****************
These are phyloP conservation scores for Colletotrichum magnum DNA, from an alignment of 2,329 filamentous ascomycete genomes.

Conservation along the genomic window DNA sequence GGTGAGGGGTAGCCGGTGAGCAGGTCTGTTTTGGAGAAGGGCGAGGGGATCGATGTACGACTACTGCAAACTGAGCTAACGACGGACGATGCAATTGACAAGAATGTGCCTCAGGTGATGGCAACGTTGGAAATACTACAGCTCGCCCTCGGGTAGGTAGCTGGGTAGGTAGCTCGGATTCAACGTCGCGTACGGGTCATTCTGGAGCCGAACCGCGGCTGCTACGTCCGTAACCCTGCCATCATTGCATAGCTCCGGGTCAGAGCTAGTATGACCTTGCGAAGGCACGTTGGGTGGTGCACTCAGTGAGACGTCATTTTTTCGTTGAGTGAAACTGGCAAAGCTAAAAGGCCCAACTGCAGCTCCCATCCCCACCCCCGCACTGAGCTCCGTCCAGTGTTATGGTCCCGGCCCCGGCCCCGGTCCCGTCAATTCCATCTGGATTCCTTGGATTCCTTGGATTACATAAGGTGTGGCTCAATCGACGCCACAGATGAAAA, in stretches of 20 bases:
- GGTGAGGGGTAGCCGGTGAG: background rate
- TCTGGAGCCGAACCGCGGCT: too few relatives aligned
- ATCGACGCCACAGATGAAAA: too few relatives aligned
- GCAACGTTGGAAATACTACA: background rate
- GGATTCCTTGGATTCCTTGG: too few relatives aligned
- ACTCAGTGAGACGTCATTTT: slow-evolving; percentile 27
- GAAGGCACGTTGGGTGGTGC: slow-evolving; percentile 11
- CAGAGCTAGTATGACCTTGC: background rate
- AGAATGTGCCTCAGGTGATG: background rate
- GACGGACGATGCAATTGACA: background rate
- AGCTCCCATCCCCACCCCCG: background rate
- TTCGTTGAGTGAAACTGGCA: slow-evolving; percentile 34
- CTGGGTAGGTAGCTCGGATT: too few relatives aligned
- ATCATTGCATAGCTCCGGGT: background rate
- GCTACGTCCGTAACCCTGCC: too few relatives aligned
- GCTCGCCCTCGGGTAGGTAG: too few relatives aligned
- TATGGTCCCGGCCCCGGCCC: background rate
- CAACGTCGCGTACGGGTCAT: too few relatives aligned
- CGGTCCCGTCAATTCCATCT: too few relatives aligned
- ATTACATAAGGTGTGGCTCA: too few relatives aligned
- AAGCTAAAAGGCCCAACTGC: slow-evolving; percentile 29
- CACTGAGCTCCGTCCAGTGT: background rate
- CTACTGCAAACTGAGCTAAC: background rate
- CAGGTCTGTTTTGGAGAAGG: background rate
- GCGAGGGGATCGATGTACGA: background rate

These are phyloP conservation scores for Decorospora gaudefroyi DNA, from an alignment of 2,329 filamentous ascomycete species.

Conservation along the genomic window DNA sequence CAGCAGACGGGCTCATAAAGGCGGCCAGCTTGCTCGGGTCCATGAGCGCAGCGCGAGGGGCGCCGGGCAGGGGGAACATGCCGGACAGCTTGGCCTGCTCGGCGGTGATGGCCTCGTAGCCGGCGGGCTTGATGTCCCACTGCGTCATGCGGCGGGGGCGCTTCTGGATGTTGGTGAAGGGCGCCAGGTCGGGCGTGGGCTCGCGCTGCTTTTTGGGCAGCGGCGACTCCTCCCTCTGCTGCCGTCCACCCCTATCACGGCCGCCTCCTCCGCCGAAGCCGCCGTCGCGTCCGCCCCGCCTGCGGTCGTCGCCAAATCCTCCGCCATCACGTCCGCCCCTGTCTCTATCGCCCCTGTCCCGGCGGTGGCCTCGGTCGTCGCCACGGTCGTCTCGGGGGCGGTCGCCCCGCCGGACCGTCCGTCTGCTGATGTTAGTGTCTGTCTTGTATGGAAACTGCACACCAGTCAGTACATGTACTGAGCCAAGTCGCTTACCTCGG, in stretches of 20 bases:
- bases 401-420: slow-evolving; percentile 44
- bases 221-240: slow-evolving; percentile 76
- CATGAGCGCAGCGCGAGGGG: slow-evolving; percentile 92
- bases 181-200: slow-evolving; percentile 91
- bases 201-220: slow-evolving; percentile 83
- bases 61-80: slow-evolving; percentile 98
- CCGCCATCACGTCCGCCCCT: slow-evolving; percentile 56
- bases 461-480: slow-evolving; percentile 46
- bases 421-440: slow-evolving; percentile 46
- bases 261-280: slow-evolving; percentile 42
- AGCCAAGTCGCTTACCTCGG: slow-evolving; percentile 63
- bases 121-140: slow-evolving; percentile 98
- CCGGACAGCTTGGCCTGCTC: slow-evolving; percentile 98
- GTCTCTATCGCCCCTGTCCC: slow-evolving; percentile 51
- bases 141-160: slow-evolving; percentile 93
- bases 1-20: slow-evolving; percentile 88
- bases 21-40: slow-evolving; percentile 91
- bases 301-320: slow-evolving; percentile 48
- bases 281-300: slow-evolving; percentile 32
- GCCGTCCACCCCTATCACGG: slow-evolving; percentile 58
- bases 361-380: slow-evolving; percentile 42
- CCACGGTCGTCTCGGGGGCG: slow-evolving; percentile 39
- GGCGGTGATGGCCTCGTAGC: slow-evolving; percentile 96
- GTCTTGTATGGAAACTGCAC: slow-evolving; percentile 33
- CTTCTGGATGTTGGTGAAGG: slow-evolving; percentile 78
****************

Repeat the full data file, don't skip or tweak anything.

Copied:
These are phyloP conservation scores for Colletotrichum magnum DNA, from an alignment of 2,329 filamentous ascomycete genomes.

Conservation along the genomic window DNA sequence GGTGAGGGGTAGCCGGTGAGCAGGTCTGTTTTGGAGAAGGGCGAGGGGATCGATGTACGACTACTGCAAACTGAGCTAACGACGGACGATGCAATTGACAAGAATGTGCCTCAGGTGATGGCAACGTTGGAAATACTACAGCTCGCCCTCGGGTAGGTAGCTGGGTAGGTAGCTCGGATTCAACGTCGCGTACGGGTCATTCTGGAGCCGAACCGCGGCTGCTACGTCCGTAACCCTGCCATCATTGCATAGCTCCGGGTCAGAGCTAGTATGACCTTGCGAAGGCACGTTGGGTGGTGCACTCAGTGAGACGTCATTTTTTCGTTGAGTGAAACTGGCAAAGCTAAAAGGCCCAACTGCAGCTCCCATCCCCACCCCCGCACTGAGCTCCGTCCAGTGTTATGGTCCCGGCCCCGGCCCCGGTCCCGTCAATTCCATCTGGATTCCTTGGATTCCTTGGATTACATAAGGTGTGGCTCAATCGACGCCACAGATGAAAA, in stretches of 20 bases:
- GGTGAGGGGTAGCCGGTGAG: background rate
- TCTGGAGCCGAACCGCGGCT: too few relatives aligned
- ATCGACGCCACAGATGAAAA: too few relatives aligned
- GCAACGTTGGAAATACTACA: background rate
- GGATTCCTTGGATTCCTTGG: too few relatives aligned
- ACTCAGTGAGACGTCATTTT: slow-evolving; percentile 27
- GAAGGCACGTTGGGTGGTGC: slow-evolving; percentile 11
- CAGAGCTAGTATGACCTTGC: background rate
- AGAATGTGCCTCAGGTGATG: background rate
- GACGGACGATGCAATTGACA: background rate
- AGCTCCCATCCCCACCCCCG: background rate
- TTCGTTGAGTGAAACTGGCA: slow-evolving; percentile 34
- CTGGGTAGGTAGCTCGGATT: too few relatives aligned
- ATCATTGCATAGCTCCGGGT: background rate
- GCTACGTCCGTAACCCTGCC: too few relatives aligned
- GCTCGCCCTCGGGTAGGTAG: too few relatives aligned
- TATGGTCCCGGCCCCGGCCC: background rate
- CAACGTCGCGTACGGGTCAT: too few relatives aligned
- CGGTCCCGTCAATTCCATCT: too few relatives aligned
- ATTACATAAGGTGTGGCTCA: too few relatives aligned
- AAGCTAAAAGGCCCAACTGC: slow-evolving; percentile 29
- CACTGAGCTCCGTCCAGTGT: background rate
- CTACTGCAAACTGAGCTAAC: background rate
- CAGGTCTGTTTTGGAGAAGG: background rate
- GCGAGGGGATCGATGTACGA: background rate

These are phyloP conservation scores for Decorospora gaudefroyi DNA, from an alignment of 2,329 filamentous ascomycete species.

Conservation along the genomic window DNA sequence CAGCAGACGGGCTCATAAAGGCGGCCAGCTTGCTCGGGTCCATGAGCGCAGCGCGAGGGGCGCCGGGCAGGGGGAACATGCCGGACAGCTTGGCCTGCTCGGCGGTGATGGCCTCGTAGCCGGCGGGCTTGATGTCCCACTGCGTCATGCGGCGGGGGCGCTTCTGGATGTTGGTGAAGGGCGCCAGGTCGGGCGTGGGCTCGCGCTGCTTTTTGGGCAGCGGCGACTCCTCCCTCTGCTGCCGTCCACCCCTATCACGGCCGCCTCCTCCGCCGAAGCCGCCGTCGCGTCCGCCCCGCCTGCGGTCGTCGCCAAATCCTCCGCCATCACGTCCGCCCCTGTCTCTATCGCCCCTGTCCCGGCGGTGGCCTCGGTCGTCGCCACGGTCGTCTCGGGGGCGGTCGCCCCGCCGGACCGTCCGTCTGCTGATGTTAGTGTCTGTCTTGTATGGAAACTGCACACCAGTCAGTACATGTACTGAGCCAAGTCGCTTACCTCGG, in stretches of 20 bases:
- bases 401-420: slow-evolving; percentile 44
- bases 221-240: slow-evolving; percentile 76
- CATGAGCGCAGCGCGAGGGG: slow-evolving; percentile 92
- bases 181-200: slow-evolving; percentile 91
- bases 201-220: slow-evolving; percentile 83
- bases 61-80: slow-evolving; percentile 98
- CCGCCATCACGTCCGCCCCT: slow-evolving; percentile 56
- bases 461-480: slow-evolving; percentile 46
- bases 421-440: slow-evolving; percentile 46
- bases 261-280: slow-evolving; percentile 42
- AGCCAAGTCGCTTACCTCGG: slow-evolving; percentile 63
- bases 121-140: slow-evolving; percentile 98
- CCGGACAGCTTGGCCTGCTC: slow-evolving; percentile 98
- GTCTCTATCGCCCCTGTCCC: slow-evolving; percentile 51
- bases 141-160: slow-evolving; percentile 93
- bases 1-20: slow-evolving; percentile 88
- bases 21-40: slow-evolving; percentile 91
- bases 301-320: slow-evolving; percentile 48
- bases 281-300: slow-evolving; percentile 32
- GCCGTCCACCCCTATCACGG: slow-evolving; percentile 58
- bases 361-380: slow-evolving; percentile 42
- CCACGGTCGTCTCGGGGGCG: slow-evolving; percentile 39
- GGCGGTGATGGCCTCGTAGC: slow-evolving; percentile 96
- GTCTTGTATGGAAACTGCAC: slow-evolving; percentile 33
- CTTCTGGATGTTGGTGAAGG: slow-evolving; percentile 78